The test mule's battery pack was mounted underneath the floor.
Caught on camera in snowy Sweden, the Mercedes test vehicle appears to be a regular GLC 350 e plug-in hybrid judging by the additional cap mounted on the rear bumper. However, upon closer inspection you’ll notice the battery pack mounted underneath the vehicle’s floor as well as the increased ride height to make room for the additional hardware. The extended side skirts and the unpainted wheel arch extensions are also signs we’re not dealing with a run-of-the-mill GLC.
Hiding underneath the familiar sheet metal is actually a test bed for Mercedes’ upcoming array of electric vehicles set to be sold as part of the newly founded EQ sub-brand. Leading the way is going to be a crossover as previewed by the Generation EQ concept shown last year at the Paris Motor Show. It’s due to arrive towards the end of the decade and will use a brand new modular platform, which will be shared with nine other EVs due to see the light of production day by 2025. By then, Mercedes expects 15 to 25 percent of all annual sales to represent zero-emissions cars.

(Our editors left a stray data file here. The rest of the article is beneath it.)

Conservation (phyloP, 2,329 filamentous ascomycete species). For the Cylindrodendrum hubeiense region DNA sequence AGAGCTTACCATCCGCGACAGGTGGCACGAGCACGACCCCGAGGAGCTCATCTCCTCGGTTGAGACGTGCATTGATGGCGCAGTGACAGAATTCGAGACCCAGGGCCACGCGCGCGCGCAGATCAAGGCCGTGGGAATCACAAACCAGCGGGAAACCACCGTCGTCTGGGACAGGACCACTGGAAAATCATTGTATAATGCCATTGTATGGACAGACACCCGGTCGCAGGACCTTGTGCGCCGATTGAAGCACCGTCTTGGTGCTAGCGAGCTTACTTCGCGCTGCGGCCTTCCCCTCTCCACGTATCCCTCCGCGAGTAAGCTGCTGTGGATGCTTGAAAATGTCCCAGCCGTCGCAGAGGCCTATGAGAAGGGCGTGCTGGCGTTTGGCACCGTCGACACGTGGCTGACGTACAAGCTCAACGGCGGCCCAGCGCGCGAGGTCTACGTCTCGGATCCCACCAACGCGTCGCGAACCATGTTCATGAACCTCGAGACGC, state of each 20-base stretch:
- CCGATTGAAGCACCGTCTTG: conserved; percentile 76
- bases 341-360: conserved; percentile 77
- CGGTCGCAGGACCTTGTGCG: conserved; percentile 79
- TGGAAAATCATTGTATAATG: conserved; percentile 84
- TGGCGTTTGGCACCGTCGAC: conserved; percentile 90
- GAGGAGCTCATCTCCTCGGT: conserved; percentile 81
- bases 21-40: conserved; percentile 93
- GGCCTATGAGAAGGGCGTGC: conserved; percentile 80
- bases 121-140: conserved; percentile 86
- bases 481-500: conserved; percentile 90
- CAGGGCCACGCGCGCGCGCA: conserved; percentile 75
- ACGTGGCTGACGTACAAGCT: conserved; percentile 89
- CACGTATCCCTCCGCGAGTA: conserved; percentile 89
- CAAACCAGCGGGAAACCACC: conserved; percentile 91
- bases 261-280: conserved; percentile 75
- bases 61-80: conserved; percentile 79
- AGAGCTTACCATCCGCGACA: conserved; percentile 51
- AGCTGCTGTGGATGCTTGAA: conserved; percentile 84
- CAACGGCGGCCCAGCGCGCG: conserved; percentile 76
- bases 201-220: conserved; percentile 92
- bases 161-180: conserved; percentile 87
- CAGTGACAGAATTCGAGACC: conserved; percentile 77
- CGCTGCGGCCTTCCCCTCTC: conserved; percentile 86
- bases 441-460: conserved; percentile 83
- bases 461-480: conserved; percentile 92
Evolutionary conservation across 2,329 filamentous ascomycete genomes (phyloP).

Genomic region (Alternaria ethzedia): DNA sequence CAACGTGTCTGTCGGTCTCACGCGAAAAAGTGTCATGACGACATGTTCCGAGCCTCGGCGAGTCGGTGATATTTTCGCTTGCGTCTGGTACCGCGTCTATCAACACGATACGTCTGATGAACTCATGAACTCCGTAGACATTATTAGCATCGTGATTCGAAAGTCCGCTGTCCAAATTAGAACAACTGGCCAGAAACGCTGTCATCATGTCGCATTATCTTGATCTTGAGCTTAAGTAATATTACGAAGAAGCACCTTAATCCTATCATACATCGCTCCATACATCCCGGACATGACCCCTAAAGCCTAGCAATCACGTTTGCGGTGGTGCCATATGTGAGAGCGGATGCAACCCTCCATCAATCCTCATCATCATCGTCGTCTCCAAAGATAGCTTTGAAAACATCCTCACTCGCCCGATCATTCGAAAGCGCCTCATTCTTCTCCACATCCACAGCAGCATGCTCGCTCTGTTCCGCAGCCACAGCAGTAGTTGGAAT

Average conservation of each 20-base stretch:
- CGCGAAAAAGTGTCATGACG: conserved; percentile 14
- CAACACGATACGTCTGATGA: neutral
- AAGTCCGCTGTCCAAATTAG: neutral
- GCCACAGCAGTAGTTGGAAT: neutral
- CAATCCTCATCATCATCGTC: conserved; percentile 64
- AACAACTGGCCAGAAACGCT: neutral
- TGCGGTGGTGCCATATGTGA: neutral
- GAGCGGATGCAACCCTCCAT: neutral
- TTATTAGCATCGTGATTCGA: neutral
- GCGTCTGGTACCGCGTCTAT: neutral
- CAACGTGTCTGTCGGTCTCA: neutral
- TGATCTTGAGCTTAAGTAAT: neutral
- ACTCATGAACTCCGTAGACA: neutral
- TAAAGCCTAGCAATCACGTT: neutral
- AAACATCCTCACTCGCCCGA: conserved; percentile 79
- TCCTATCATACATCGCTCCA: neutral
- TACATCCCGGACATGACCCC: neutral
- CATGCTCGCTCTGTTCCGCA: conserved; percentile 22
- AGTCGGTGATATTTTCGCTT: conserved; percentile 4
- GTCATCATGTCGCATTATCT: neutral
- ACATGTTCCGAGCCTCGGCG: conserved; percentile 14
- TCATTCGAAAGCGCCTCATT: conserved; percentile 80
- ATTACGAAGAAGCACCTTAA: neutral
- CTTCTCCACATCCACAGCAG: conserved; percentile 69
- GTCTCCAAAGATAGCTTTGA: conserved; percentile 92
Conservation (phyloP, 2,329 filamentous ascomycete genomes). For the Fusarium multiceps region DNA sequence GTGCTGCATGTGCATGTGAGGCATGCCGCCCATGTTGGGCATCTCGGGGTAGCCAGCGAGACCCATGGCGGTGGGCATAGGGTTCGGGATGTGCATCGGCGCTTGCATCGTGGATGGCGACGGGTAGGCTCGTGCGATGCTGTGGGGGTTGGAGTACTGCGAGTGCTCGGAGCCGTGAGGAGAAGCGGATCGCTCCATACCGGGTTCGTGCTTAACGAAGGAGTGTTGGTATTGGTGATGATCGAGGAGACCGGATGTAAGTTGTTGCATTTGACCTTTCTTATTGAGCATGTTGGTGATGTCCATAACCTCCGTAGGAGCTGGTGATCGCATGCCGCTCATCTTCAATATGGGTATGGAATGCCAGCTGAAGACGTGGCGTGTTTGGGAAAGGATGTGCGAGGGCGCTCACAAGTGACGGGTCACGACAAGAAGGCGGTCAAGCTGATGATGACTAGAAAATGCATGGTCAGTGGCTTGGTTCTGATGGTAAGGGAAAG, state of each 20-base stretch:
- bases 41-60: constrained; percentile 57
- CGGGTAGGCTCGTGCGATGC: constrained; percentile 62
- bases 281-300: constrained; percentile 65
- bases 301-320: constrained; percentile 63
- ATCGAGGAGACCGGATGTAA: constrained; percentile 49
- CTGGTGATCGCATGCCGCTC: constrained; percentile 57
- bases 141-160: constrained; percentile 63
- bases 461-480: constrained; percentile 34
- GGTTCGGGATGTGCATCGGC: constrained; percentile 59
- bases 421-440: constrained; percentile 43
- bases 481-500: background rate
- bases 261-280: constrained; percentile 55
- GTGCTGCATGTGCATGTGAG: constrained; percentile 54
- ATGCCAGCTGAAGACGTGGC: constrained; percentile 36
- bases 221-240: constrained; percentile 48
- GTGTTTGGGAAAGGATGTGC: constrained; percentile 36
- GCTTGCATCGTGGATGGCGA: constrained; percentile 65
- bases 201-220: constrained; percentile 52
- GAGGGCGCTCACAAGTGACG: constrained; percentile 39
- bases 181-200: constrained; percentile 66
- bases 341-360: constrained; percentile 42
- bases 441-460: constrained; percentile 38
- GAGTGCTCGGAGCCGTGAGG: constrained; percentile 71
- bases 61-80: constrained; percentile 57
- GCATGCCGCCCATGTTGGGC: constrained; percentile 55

Spy images from last week have shown Mercedes is also testing its new EV architecture using a modified GLC Coupe and hopefully in the following months the test mules will evolve to show more of the production bits. The company with the three-pointed star badge has already announced all EQ-branded models are going to have a different design than the conventionally powered models as a way to highlight the significant differences between the two lineups.
To bring its ambitious EV plan to fruition, Daimler is investing no less than €10 billion to engineer electric cars that will have a range of 311 miles (500 kilometers) in the real word and will do 0-62 mph (0-100 kph) in less than five seconds. Smart will also take advantage of the new hardware, with Mercedes saying future models will have enough battery juice for up to 435 miles (700 km) on a single charge.